Developed by the same team behind survival horror series Siren, PS Vita launch title Gravity stars a female protagonist who – according to the official press materials – must %26ldquo;uncover her past to protect her future%26hellip;%26rdquo; While that cut-and-paste tagline seems to have fallen right off the generic action-adventure assembly line, Gravity is unlike anything we%26rsquo;ve seen. A far cry from the fright-filled franchise the developer%26rsquo;s known for, Gravity was one of the more promising titles being demoed at a recent Sony press day.
Players assume the role of Kat, a young heroine who wakes in a strange city with no memory of how she got there. Upon exploring a bit of the fictional town of Hexaville, she encounters a black cat (yes, Kat meets a cat), who quickly grants her the ability to control gravity – well, not all of it, just the gravity in her immediate vicinity. Following a brief exchange with the gift-giving feline, a quick tutorial takes players through the paces of their newly acquired skills.
While potentially disorienting, the physics-tweaking mechanics are surprisingly intuitive. When on the ground, comfortably familiar dual-analog stick navigation and camera controls are used. However, a press of the right trigger sends Kat, who%26rsquo;s presented in a third-person perspective, floating in the air like a zero gravity-loving astronaut. From there, players pick another point in the level with the right stick (less responsive gyro- controls perform the same action); once the new destination%26rsquo;s been highlighted, another click of the right trigger gets Kat moving in that direction. Especially cool though, is that she doesn%26rsquo;t plummet or hurtle to the new target area, but rather gracefully drifts in a dreamlike manner evocative of Alice%26rsquo;s rag doll-ish descent into the rabbit hole.
Whether heading toward a building%26rsquo;s side or some other physics-defying angle, she can be brought back to a floating state with another trigger pull, or be forced back to following the laws of real-world gravity with a left trigger input. While the former allows players to pick another destination on pretty much any reachable surface – sideways, upside-down, or otherwise – the latter will drop Kat back to the ground without a scratch. Obviously, this feature opens inventive opportunities for both platforming and exploration-heavy gameplay. We spent about thirty minutes with the game and had a blast traversing the city with skills that%26rsquo;d make even the most agile superheroes envious.
Once comfortable behind the controls, we were introduced to some combat. Like most action-adventure protagonists, Kat is skilled with both feet and fists. However, she can also complement her butt-kicking with her kitty-granted gift; using the same controls, players can target enemies – rather than destinations – before allowing gravity to take over and deliver a powerful kick. While building-hopping is a ball, executing the same moves to plant Kat%26rsquo;s feet into a monster%26rsquo;s face is even more rewarding. Our demo consisted solely of low-level, blobby menaces that we thwarted with a single attack. That said, we%26rsquo;re guessing the promised boss battles will make even greater use of this potential-packed mechanic – having to target individual weak points on a mobile baddie with gravity-assisted melees would be a good start.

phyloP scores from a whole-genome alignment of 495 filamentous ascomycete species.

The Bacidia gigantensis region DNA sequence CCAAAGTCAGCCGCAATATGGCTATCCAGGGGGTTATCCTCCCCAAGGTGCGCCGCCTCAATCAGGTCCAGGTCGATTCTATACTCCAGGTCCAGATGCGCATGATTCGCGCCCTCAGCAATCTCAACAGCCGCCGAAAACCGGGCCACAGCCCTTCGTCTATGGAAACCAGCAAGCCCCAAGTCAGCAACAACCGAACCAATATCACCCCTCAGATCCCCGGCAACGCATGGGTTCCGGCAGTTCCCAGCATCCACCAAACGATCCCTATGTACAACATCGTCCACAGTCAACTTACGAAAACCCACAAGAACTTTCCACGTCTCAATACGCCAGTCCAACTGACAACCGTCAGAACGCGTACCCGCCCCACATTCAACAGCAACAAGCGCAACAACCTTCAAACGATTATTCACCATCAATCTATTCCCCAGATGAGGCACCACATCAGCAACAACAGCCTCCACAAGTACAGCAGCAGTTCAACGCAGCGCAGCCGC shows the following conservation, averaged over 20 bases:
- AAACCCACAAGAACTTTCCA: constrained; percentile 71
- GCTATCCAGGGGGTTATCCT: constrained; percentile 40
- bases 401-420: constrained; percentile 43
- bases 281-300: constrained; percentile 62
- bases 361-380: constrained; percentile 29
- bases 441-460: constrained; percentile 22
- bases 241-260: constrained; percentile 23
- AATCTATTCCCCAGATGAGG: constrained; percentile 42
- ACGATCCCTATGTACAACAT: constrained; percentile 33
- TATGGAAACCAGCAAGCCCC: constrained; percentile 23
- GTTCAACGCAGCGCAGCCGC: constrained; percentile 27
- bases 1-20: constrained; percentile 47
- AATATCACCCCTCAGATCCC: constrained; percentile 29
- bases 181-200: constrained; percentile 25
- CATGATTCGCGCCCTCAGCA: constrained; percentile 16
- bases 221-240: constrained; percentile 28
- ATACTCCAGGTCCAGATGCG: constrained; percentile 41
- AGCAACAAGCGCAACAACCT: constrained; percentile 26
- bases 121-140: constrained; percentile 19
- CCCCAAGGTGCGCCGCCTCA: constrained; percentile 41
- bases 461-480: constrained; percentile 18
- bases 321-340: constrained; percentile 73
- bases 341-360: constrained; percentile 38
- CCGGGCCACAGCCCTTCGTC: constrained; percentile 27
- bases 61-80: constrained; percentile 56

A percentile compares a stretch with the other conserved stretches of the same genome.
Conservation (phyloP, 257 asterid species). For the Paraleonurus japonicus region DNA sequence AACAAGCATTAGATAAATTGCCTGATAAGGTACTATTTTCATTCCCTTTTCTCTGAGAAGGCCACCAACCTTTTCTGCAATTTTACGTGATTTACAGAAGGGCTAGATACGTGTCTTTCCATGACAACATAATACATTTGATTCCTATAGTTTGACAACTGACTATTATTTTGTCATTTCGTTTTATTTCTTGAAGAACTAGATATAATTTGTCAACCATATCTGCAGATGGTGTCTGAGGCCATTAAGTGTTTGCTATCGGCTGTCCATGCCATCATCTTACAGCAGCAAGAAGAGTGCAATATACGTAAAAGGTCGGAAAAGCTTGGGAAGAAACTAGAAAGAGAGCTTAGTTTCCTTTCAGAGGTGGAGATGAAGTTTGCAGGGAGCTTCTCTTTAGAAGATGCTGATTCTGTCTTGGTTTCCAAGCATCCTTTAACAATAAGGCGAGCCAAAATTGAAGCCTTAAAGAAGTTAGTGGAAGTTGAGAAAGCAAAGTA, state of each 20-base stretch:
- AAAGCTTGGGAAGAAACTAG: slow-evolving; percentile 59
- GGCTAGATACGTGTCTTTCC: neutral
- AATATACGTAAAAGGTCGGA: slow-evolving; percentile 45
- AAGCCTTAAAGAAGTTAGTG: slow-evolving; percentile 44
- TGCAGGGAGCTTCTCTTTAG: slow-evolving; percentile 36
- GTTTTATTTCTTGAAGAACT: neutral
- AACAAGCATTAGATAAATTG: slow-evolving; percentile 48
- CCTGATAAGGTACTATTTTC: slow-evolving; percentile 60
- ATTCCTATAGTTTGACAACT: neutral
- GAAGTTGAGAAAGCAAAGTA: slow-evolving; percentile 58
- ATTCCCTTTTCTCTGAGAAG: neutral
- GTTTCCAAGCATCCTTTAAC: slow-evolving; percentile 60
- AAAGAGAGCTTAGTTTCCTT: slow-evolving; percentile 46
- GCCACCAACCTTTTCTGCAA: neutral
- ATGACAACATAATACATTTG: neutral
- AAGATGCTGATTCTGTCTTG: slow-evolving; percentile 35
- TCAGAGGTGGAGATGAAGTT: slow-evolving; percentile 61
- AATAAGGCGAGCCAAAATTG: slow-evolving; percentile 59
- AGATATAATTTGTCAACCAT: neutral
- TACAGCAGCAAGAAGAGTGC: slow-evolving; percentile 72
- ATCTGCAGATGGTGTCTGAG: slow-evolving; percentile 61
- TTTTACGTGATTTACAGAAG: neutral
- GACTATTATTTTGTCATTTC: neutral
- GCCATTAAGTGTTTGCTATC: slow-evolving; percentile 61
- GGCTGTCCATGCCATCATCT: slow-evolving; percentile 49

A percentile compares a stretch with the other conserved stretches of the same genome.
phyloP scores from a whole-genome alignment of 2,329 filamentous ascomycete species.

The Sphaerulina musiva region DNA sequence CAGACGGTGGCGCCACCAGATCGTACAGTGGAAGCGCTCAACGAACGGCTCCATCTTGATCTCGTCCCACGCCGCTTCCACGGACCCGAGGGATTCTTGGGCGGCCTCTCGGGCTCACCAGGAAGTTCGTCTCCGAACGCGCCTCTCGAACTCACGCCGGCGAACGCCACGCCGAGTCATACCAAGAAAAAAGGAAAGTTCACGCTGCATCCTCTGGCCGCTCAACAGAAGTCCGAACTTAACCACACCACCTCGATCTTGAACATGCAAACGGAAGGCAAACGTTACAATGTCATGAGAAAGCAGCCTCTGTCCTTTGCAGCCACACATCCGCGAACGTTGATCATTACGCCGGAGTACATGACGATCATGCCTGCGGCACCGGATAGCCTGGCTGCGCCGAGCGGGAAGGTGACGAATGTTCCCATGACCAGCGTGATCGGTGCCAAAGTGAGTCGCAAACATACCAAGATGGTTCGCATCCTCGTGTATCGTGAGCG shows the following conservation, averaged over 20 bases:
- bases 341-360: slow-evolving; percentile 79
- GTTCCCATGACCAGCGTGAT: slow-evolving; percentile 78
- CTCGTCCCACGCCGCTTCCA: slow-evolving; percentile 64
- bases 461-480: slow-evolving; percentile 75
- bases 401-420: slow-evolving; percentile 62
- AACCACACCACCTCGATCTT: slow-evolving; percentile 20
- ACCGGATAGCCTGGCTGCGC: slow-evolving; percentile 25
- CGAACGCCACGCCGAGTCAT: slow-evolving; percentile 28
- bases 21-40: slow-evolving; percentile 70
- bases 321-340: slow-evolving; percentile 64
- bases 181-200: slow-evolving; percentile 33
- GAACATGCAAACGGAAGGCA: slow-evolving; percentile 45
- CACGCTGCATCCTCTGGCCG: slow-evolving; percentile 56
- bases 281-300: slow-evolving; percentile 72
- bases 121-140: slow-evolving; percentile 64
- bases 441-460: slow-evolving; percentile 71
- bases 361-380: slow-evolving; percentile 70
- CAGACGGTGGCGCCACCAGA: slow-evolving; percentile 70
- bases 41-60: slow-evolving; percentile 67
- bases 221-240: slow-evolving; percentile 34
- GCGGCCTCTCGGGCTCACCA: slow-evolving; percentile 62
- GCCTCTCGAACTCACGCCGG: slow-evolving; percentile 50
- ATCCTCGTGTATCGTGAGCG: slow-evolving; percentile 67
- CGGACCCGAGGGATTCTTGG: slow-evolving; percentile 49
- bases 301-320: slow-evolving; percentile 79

Supporting Gravity%26rsquo;s refreshing gameplay is an equally pleasing art style. A cel-shaded, anime-inspired approach yields an absorbing aesthetic that%26rsquo;ll be familiar to anyone who%26rsquo;s had their eyes engaged by a graphic novel. While the Sony rep overseeing our demo remained secretive on narrative specifics – including where the fictional city is located and when the story takes place – we got a heavy, French European vibe from Hexaville. More specifically, it recalled a Professor Layton-like setting, only more stylized and slightly steam-punky. The characters, on the other hand, are another story. While Kat evokes Aeon Flux, the inky black and red baddies could have crawled from one of the developer%26rsquo;s creepier titles. Oh yeah, and then there%26rsquo;s that mysterious black cat – named Dusty, he looks as normal as any mouse-chasing stray, only he%26rsquo;s got that whole give-gravity-bending-gifts-to-strangers thing going on.
In addition to getting an eyeful of the striking visuals while the in-game action unfolds, a number of comic book-like cutscenes help flesh out the story. These can be flipped through by swiping a finger across the multi-touch screen, and the device can even be tilted slightly to view them with a sort of 2.5D effect. Much of the PS Vita%26rsquo;s launch line-up is dominated by sequels or spin-offs of Sony%26rsquo;s most popular franchises, so Gravity stands out as one of the platform%26rsquo;s more promising original titles. We look forward to giving gravity the finger and chatting up kitty cats when the title gracefully falls through the PS Vita%26rsquo;s launch window by %26ndash; we hope – year%26rsquo;s end.
Aug 4, 2011